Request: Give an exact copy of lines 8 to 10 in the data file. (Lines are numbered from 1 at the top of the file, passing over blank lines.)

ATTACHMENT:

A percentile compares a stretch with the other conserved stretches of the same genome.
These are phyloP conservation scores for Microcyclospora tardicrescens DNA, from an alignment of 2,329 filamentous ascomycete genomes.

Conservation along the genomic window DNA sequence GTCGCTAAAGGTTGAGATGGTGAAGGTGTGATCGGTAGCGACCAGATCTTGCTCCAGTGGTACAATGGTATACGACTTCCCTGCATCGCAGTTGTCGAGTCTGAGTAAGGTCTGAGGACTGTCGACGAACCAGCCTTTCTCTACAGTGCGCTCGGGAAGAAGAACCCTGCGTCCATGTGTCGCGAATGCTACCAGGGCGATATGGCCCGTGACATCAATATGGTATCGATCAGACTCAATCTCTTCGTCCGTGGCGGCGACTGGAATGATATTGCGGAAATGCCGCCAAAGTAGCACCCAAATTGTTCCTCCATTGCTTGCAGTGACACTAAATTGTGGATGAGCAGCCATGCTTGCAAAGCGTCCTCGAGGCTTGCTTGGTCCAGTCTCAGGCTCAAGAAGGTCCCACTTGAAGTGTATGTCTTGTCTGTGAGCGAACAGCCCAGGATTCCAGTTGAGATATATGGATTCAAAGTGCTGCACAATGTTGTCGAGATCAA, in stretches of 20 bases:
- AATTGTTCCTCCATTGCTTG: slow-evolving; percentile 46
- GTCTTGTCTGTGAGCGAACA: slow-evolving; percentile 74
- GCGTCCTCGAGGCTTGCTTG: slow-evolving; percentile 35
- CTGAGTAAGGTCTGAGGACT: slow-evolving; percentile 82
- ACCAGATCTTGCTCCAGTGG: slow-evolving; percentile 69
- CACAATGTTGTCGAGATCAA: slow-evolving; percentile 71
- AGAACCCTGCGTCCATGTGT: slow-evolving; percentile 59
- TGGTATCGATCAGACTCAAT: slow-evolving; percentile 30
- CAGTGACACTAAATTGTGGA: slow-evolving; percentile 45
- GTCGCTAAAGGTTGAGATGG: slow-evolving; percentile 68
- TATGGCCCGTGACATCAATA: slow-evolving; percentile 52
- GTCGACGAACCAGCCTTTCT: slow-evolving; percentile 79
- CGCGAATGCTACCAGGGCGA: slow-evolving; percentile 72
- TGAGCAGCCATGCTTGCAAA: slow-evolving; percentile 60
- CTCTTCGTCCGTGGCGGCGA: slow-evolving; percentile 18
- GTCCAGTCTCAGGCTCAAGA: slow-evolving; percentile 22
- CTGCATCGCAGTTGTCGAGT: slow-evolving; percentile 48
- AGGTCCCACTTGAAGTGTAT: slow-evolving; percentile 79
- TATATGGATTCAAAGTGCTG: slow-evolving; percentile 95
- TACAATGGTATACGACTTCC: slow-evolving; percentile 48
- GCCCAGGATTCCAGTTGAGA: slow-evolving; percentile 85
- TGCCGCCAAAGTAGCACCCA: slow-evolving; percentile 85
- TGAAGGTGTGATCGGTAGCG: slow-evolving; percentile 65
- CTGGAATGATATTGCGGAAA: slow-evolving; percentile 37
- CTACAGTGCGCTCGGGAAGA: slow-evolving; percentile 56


- ACCAGATCTTGCTCCAGTGG: slow-evolving; percentile 69
- CACAATGTTGTCGAGATCAA: slow-evolving; percentile 71
- AGAACCCTGCGTCCATGTGT: slow-evolving; percentile 59